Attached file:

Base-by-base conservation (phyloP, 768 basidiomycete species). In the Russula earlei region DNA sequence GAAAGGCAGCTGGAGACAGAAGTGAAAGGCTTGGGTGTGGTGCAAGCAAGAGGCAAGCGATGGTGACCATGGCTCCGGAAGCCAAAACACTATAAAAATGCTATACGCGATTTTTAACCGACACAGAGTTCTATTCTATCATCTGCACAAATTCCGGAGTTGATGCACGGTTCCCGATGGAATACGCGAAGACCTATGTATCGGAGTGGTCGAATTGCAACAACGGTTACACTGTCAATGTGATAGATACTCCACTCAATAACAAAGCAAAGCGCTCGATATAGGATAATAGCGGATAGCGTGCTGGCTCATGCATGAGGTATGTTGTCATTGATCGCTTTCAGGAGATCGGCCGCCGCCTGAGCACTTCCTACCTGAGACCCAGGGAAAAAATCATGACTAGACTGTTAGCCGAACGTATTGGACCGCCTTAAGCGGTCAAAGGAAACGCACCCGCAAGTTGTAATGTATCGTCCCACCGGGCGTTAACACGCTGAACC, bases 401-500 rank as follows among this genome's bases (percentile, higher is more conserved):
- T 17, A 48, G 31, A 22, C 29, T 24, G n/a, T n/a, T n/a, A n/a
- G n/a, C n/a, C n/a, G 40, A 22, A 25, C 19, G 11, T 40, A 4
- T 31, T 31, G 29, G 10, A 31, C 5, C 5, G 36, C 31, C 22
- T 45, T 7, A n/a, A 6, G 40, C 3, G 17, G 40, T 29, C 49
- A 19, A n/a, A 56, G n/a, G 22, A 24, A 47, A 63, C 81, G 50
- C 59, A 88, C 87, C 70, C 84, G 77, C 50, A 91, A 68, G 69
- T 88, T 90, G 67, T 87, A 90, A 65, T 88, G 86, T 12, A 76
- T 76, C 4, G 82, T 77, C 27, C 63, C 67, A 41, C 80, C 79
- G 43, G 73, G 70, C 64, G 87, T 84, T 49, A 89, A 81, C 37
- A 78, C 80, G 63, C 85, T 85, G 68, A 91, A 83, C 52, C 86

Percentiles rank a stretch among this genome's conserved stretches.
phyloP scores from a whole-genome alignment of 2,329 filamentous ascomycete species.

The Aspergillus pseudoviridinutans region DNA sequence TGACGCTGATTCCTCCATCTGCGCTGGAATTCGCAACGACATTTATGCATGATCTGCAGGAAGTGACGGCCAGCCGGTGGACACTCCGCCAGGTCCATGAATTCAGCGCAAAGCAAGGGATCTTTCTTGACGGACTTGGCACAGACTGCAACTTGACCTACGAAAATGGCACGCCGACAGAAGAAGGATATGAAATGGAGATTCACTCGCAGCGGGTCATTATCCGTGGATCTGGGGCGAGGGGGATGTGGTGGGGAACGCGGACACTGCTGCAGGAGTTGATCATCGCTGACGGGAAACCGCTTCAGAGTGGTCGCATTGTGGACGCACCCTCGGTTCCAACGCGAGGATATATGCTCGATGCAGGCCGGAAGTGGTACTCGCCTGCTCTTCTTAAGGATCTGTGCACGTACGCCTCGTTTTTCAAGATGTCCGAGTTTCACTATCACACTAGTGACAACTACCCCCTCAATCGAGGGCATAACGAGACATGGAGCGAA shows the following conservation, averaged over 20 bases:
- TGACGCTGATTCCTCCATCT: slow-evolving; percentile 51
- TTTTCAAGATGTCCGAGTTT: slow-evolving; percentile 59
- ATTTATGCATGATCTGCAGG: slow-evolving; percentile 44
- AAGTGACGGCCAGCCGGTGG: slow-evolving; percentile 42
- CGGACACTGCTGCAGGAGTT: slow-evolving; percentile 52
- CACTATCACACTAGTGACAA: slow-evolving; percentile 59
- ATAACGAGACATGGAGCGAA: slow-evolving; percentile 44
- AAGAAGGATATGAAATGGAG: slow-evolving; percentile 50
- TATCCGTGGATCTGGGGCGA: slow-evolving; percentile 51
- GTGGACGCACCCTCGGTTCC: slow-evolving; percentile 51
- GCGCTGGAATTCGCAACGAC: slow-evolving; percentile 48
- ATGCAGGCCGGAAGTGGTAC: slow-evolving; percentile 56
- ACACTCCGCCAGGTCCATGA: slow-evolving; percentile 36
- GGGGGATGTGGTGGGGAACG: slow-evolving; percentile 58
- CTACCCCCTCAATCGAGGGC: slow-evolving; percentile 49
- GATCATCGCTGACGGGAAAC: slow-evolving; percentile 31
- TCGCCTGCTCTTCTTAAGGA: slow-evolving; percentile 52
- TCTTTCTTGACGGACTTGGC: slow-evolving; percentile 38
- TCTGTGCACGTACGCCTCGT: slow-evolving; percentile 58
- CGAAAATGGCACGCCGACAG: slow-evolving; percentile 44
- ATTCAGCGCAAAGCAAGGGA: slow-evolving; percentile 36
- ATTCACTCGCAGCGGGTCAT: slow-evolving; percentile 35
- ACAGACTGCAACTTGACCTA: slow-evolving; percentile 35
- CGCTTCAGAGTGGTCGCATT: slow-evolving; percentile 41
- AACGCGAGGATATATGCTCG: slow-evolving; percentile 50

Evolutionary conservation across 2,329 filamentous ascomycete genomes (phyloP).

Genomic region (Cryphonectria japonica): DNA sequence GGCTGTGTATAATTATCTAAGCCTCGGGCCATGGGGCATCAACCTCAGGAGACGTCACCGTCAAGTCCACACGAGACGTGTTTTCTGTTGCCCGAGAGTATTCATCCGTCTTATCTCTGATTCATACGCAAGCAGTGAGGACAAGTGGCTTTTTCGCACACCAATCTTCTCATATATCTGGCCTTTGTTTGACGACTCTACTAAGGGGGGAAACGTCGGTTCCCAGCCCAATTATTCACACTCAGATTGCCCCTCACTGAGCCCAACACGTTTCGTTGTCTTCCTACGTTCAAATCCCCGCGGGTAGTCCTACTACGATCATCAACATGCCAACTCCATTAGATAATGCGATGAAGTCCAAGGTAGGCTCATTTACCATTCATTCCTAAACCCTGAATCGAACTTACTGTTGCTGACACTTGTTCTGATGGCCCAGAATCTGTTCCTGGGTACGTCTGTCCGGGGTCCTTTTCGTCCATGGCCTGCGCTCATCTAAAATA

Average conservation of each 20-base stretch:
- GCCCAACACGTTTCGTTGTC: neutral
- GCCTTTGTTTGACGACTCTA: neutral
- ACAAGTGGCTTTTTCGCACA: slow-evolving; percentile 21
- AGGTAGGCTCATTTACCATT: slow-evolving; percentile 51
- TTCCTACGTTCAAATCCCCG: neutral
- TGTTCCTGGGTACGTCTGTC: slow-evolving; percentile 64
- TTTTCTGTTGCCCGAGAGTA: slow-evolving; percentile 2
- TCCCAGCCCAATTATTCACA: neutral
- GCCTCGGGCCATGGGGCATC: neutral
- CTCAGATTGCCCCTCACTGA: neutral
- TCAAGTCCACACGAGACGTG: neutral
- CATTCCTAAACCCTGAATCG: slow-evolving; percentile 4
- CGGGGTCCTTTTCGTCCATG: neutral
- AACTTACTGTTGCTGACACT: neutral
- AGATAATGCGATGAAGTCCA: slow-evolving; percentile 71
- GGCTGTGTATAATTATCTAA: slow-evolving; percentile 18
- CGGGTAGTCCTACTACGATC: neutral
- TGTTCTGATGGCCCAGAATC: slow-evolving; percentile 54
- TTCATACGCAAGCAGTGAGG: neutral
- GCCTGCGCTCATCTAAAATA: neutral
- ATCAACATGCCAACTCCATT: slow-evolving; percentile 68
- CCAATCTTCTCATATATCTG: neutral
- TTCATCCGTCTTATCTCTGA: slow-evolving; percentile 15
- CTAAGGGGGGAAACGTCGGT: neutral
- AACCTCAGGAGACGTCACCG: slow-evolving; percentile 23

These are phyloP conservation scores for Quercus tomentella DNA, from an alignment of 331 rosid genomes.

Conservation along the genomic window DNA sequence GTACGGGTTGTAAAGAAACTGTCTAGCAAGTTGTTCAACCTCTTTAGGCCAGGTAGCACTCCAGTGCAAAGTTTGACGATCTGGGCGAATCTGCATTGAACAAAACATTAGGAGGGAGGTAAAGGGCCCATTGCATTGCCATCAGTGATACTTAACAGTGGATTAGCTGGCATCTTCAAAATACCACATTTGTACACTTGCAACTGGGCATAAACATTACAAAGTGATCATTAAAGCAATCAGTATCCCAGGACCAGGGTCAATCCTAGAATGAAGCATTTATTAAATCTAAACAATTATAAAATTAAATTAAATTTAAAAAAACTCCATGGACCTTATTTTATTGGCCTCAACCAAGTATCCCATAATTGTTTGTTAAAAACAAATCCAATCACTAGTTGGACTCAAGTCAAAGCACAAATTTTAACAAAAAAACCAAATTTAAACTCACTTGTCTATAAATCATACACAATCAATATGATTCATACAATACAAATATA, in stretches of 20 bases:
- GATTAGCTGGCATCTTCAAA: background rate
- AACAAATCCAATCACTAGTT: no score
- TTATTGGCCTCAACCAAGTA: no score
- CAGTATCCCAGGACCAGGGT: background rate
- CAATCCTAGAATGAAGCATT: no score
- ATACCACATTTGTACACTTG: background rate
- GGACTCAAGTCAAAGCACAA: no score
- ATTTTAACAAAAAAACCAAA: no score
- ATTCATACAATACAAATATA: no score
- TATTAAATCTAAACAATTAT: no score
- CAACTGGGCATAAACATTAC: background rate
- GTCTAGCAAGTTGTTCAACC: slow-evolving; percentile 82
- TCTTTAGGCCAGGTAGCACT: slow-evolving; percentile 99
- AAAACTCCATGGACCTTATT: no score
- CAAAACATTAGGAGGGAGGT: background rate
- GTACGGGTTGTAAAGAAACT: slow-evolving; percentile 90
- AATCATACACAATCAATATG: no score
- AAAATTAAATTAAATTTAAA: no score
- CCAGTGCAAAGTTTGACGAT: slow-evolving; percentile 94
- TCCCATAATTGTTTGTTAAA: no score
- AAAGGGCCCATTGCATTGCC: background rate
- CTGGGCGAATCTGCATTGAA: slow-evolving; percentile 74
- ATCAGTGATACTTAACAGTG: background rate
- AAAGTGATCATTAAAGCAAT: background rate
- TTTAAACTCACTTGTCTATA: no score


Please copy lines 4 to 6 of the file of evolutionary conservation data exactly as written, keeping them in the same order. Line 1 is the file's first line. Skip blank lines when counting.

- T 31, T 31, G 29, G 10, A 31, C 5, C 5, G 36, C 31, C 22
- T 45, T 7, A n/a, A 6, G 40, C 3, G 17, G 40, T 29, C 49
- A 19, A n/a, A 56, G n/a, G 22, A 24, A 47, A 63, C 81, G 50